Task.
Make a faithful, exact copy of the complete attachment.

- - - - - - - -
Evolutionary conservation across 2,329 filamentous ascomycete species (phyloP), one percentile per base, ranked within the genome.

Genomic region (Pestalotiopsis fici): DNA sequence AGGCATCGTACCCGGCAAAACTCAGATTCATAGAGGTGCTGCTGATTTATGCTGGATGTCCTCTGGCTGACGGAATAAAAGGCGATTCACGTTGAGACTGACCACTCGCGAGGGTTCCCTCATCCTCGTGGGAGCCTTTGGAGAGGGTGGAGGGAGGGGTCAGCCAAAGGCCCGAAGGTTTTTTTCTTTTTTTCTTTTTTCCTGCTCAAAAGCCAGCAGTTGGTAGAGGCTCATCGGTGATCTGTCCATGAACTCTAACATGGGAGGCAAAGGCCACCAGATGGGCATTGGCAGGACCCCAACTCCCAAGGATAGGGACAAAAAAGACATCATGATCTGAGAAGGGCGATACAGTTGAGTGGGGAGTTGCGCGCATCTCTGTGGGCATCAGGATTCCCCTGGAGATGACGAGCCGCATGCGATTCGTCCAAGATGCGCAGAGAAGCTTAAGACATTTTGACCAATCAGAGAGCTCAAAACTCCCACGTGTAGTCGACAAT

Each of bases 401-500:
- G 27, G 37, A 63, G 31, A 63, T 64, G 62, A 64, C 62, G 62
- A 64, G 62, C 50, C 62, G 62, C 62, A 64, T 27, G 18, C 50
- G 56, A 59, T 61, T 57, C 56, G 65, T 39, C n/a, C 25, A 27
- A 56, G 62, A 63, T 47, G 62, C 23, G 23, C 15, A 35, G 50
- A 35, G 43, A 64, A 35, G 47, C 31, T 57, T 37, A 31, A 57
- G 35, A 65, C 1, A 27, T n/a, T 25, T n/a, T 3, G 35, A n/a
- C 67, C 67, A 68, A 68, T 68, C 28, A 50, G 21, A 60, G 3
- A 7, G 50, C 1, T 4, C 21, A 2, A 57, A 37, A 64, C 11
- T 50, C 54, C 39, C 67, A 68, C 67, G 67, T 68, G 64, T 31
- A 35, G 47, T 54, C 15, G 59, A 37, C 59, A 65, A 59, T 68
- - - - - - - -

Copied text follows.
Evolutionary conservation across 2,329 filamentous ascomycete species (phyloP), one percentile per base, ranked within the genome.

Genomic region (Pestalotiopsis fici): DNA sequence AGGCATCGTACCCGGCAAAACTCAGATTCATAGAGGTGCTGCTGATTTATGCTGGATGTCCTCTGGCTGACGGAATAAAAGGCGATTCACGTTGAGACTGACCACTCGCGAGGGTTCCCTCATCCTCGTGGGAGCCTTTGGAGAGGGTGGAGGGAGGGGTCAGCCAAAGGCCCGAAGGTTTTTTTCTTTTTTTCTTTTTTCCTGCTCAAAAGCCAGCAGTTGGTAGAGGCTCATCGGTGATCTGTCCATGAACTCTAACATGGGAGGCAAAGGCCACCAGATGGGCATTGGCAGGACCCCAACTCCCAAGGATAGGGACAAAAAAGACATCATGATCTGAGAAGGGCGATACAGTTGAGTGGGGAGTTGCGCGCATCTCTGTGGGCATCAGGATTCCCCTGGAGATGACGAGCCGCATGCGATTCGTCCAAGATGCGCAGAGAAGCTTAAGACATTTTGACCAATCAGAGAGCTCAAAACTCCCACGTGTAGTCGACAAT

Each of bases 401-500:
- G 27, G 37, A 63, G 31, A 63, T 64, G 62, A 64, C 62, G 62
- A 64, G 62, C 50, C 62, G 62, C 62, A 64, T 27, G 18, C 50
- G 56, A 59, T 61, T 57, C 56, G 65, T 39, C n/a, C 25, A 27
- A 56, G 62, A 63, T 47, G 62, C 23, G 23, C 15, A 35, G 50
- A 35, G 43, A 64, A 35, G 47, C 31, T 57, T 37, A 31, A 57
- G 35, A 65, C 1, A 27, T n/a, T 25, T n/a, T 3, G 35, A n/a
- C 67, C 67, A 68, A 68, T 68, C 28, A 50, G 21, A 60, G 3
- A 7, G 50, C 1, T 4, C 21, A 2, A 57, A 37, A 64, C 11
- T 50, C 54, C 39, C 67, A 68, C 67, G 67, T 68, G 64, T 31
- A 35, G 47, T 54, C 15, G 59, A 37, C 59, A 65, A 59, T 68